I recently took on the challenge of working on Sendible’s mobile application. I first started working with the android application written with Java but before I knew it there was a need for similar changes on the iOS application. I have had some experience with iOS but never released an app written in Swift, the last iOS app I was involved with building was written in C# (Xamarin). This post is part of a series that will document my journey towards becoming a proficient iOS developer.

Society tends to reward people for coming up with answers but often sees people that come up with questions as a distraction or difficulty, but yet every good answer requires a good question. What if we approached things differently, what if we not only rewarded the kid with the correct answer in class but also the kid that raises their hand with a good question.

I recently took a decision to publish daily because I believe that doing so will enable me to start small, fail small and eventually someday through compounding effect, what started small will eventually be big. The reason I mention this is because the commitment has made me realise I need a plan. As much as I consider myself agile and flexible, there are times when I just don’t have the words to say or write or don’t feel like delivering or releasing any of my work and during those times it helps to have a plan.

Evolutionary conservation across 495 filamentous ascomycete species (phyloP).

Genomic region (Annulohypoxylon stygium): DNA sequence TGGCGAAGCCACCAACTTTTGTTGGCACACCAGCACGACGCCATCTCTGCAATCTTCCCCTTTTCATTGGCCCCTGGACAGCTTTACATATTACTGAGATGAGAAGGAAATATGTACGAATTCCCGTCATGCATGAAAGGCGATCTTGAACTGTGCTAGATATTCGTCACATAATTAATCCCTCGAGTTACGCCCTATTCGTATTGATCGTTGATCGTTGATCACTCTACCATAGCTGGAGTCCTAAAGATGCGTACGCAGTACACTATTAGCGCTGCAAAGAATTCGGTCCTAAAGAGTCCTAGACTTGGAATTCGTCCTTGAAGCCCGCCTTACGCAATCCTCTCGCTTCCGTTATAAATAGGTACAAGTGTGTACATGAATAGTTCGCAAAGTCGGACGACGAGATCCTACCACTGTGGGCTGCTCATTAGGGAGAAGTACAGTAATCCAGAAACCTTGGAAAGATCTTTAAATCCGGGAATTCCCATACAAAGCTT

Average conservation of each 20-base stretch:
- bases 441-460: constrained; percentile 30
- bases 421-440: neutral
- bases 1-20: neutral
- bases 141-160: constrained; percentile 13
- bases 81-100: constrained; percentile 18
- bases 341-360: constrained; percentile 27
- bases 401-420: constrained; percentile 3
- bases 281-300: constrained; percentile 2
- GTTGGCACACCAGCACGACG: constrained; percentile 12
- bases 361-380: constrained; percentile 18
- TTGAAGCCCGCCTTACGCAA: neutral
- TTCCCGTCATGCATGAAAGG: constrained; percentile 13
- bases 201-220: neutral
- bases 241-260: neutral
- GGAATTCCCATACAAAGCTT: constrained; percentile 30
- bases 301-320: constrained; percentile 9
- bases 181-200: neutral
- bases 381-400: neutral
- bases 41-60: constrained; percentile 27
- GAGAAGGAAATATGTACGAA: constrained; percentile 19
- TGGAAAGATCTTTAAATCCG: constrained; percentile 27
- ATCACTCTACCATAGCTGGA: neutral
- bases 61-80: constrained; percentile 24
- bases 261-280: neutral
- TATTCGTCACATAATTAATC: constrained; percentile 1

In this post I am going to touch on two values from the agile manifesto which in my opinion seem to be the most misinterpreted.

Like most people I tend to hesitate to publish anything to the public until the point I think my creations are perfect or at least good enough for public consumption. But sadly this way of thinking has limited me from seeing most projects I’ve started come to fruition. I believe I’ve found a better way and this is why.

At my current company (Columinate at the time of writing) we write code in Clojure and ClojureScript. I have often been asked the question “Why Clojure?”. I hope to answer this question with this blog post and to highlight some of the key reasons for choosing Clojure.